AQA A Level Biology

Revision Notes

3.2.2 Dissecting the Gas Exchange System

Apparatus & Techniques: Dissection

  • Dissections are a vital part of scientific research
  • They allow for the internal structures of organs to be examined so that theories can be made about how they function
  • There are ethical concerns surrounding dissections
    • People worry about how the animals for dissections are raised and killed
    • It goes against the religious beliefs of some individuals
  • The biological specimen used for dissection should be from a reputable source and should be disposed of in the correct manner
  • If multiple specimens are being dissected then they should be taken from individual organisms of the same species and roughly the same age

Dissected heart, downloadable AS & A Level Biology revision notes

Image showing a heart dissection. The pencil passes through the right ventricle into the right atrium via the tricuspid valve. Remember that just like in diagrams the right ventricle appears on the left side of the heart. You can distinguish between the left and right ventricles also by looking at their size; the left ventricle is much larger than the right.

Apparatus

  • Scissors
  • Scalpel
  • Tweezers / Forceps
  • Dissection board
  • Paper towels
  • Biological specimen
  • Pins

Method

  • A lab coat, gloves and eye protection should be worn
    • To avoid contamination with biological material (which could cause an allergic reaction)
  • Place the specimen on the dissecting board
  • Use the tools to access the desired structure
    • When using the scalpel cut away from your body and keep your fingers far from the blade to reduce the chance of cutting yourself
    • Scissors can be used for cutting large sections of tissue (cuts do not need to be precise)
    • Scalpel enables finer, more precise cutting and needs to be sharp to ensure this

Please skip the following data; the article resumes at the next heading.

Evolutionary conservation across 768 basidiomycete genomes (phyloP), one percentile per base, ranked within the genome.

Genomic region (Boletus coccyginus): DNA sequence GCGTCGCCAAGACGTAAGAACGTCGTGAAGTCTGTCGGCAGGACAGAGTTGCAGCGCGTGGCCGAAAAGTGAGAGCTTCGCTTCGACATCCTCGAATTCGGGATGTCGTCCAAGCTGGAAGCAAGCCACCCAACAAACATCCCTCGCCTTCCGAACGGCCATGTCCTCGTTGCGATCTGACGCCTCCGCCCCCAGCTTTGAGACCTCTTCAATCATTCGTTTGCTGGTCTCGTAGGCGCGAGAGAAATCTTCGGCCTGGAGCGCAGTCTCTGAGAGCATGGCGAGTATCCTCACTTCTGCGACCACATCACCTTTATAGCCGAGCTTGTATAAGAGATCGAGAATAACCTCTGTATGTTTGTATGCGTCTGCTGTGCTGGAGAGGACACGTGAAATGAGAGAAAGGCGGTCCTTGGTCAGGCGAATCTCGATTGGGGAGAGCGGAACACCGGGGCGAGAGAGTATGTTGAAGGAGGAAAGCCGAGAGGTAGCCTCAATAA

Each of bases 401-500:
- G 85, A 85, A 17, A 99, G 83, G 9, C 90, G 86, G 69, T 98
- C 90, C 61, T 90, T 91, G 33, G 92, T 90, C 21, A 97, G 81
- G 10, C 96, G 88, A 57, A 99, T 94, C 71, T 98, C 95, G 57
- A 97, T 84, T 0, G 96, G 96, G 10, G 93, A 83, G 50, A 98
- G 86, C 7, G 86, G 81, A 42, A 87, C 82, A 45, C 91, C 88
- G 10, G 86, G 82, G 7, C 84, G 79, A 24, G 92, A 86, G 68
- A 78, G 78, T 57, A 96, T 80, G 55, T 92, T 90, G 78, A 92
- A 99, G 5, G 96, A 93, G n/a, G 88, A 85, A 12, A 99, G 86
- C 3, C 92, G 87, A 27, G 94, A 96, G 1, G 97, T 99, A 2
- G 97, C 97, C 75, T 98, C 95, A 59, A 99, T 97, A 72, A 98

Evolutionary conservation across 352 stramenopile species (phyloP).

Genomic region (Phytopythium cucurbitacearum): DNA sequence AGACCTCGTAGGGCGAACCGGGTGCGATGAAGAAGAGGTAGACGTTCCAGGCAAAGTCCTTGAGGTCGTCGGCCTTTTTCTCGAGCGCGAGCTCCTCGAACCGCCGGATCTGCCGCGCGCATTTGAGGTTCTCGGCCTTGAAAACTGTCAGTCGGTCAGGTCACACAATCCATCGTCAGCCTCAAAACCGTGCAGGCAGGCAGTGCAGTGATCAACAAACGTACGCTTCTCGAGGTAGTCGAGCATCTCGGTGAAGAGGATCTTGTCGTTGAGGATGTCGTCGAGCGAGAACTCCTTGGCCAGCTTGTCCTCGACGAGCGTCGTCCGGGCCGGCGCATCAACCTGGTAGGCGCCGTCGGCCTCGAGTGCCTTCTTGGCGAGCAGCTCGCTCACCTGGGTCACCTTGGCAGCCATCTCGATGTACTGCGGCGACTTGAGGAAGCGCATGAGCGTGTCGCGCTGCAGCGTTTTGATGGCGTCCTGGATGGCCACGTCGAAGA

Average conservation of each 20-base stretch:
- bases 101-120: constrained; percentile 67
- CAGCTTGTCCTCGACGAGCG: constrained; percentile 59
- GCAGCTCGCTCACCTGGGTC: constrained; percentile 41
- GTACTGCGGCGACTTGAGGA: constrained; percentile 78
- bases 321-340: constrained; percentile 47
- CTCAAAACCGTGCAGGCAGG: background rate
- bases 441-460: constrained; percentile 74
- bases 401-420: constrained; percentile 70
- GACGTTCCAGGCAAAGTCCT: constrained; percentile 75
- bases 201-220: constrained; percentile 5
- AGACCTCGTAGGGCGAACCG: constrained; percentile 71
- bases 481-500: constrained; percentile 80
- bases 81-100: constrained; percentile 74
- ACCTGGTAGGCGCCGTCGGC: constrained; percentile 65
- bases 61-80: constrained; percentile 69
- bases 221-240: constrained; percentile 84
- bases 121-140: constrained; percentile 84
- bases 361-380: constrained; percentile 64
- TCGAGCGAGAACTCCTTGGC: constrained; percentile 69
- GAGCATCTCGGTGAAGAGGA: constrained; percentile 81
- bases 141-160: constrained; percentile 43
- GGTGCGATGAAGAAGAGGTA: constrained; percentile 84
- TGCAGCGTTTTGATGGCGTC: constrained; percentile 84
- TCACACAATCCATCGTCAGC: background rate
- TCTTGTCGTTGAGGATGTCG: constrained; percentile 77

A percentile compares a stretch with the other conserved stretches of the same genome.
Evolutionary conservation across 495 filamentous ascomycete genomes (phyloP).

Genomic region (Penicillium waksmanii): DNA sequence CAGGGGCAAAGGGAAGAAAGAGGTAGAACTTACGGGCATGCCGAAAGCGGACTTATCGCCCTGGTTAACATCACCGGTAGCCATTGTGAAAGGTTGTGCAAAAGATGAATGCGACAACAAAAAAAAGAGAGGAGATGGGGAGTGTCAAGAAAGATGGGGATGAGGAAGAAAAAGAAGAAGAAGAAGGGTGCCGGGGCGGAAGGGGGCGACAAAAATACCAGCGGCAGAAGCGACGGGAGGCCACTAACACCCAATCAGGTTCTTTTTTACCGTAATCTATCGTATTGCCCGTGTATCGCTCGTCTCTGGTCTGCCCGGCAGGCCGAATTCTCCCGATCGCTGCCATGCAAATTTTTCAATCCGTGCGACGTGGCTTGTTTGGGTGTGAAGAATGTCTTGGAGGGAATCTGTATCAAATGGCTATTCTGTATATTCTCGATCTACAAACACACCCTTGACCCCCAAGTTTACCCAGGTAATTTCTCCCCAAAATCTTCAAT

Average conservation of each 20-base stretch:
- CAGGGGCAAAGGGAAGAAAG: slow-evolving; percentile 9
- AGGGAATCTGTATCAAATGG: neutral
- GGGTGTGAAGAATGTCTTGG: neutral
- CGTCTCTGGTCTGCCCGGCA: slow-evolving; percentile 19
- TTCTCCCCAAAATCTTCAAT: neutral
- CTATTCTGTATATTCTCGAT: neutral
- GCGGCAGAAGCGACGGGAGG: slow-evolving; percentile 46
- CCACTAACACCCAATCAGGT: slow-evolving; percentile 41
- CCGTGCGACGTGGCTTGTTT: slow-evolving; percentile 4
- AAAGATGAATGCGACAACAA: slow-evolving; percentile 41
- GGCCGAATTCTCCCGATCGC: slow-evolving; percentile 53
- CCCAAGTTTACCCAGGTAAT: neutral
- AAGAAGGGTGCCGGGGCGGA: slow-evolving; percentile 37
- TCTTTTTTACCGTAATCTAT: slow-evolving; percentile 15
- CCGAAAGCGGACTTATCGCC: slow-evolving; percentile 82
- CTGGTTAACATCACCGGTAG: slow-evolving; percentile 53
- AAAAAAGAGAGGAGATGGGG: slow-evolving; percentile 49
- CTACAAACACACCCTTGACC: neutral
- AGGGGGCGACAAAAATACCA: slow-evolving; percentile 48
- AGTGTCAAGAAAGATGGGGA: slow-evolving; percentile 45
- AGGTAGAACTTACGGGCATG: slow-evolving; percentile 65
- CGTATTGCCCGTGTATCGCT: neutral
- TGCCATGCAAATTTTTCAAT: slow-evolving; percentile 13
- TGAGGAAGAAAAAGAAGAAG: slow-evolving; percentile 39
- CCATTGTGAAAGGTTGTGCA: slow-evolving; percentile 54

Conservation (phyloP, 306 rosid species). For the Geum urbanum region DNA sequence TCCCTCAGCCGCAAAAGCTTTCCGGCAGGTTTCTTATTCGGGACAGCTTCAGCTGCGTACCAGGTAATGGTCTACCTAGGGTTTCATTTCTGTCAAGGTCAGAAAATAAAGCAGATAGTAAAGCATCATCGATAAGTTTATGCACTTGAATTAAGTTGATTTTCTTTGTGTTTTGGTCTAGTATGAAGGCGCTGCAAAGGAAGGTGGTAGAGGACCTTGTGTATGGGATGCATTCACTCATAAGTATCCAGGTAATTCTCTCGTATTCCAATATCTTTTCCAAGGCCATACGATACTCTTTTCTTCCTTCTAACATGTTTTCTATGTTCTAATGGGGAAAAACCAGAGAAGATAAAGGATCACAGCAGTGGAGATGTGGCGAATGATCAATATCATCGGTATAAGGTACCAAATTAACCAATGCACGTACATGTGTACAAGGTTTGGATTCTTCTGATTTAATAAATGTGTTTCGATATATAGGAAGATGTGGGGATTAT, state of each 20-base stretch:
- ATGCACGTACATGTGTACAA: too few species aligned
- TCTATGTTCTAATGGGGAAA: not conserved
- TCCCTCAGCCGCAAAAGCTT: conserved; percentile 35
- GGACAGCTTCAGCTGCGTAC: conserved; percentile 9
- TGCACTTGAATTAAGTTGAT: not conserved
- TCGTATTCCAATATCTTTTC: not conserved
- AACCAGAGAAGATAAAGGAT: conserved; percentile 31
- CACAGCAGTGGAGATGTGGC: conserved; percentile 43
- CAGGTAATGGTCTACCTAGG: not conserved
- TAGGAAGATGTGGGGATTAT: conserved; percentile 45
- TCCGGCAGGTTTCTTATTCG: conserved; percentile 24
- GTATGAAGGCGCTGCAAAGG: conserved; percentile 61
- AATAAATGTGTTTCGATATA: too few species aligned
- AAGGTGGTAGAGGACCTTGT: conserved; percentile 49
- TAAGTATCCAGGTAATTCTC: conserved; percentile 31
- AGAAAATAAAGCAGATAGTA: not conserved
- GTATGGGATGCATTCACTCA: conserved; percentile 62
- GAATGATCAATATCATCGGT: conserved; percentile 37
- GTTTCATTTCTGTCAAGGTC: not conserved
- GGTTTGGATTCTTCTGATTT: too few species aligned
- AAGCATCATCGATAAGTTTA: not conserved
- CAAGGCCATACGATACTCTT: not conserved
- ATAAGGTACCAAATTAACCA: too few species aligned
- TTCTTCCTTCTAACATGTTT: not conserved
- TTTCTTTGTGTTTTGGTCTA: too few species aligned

• Use pins to move the other sections of the specimen aside to leave the desired structure exposed

Limitations

  • It can be hard to see some of the smaller, finer structures within organs
  • The specimens do not reflect how the tissue would look in a living organism
  • If only a single specimen is dissected then anomalies found within that specimen may be ignored or glossed over

Exam Tip

You may be asked to suggest a method of dissection for a particular organ. Make sure you name the specific tools (e.g. scissors and forceps) that should be used in order to get the marks.

Dissection of a Gas Exchange System

  • The main structures of the gas exchange systems in mammals and fish can be revealed in dissections
  • The much smaller gas exchange systems of organisms such as insects can be more difficult to examine by dissection

Mammalian lungs

  • The key structures that can be seen from a dissection of mammalian lungs are shown in the image below
    • Trachea
    • Bronchi
    • Bronchioles
  • The smaller structures such as the alveoli can be hard to distinguish in a dissected lung

Image showing the visible structures of the lungs after dissection.

Bony fish gills

  • The key structures that can be seen from a dissection of fish gills are shown in the image below
    • Gill arch
    • Filaments
  • The smaller structures such as the lamellae can be hard to distinguish in a dissected fish

Image showing the visible structures of the gills after dissection.

Insect tracheal system

  • Due to the small size of insect tracheal systems specialised equipment and skills are sometimes required to dissect them
  • Microscopes are also needed to observe the structures

 

Author: Lára

Lára graduated from Oxford University in Biological Sciences and has now been a science tutor working in the UK for several years. Lára has a particular interest in the area of infectious disease and epidemiology, and enjoys creating original educational materials that develop confidence and facilitate learning.
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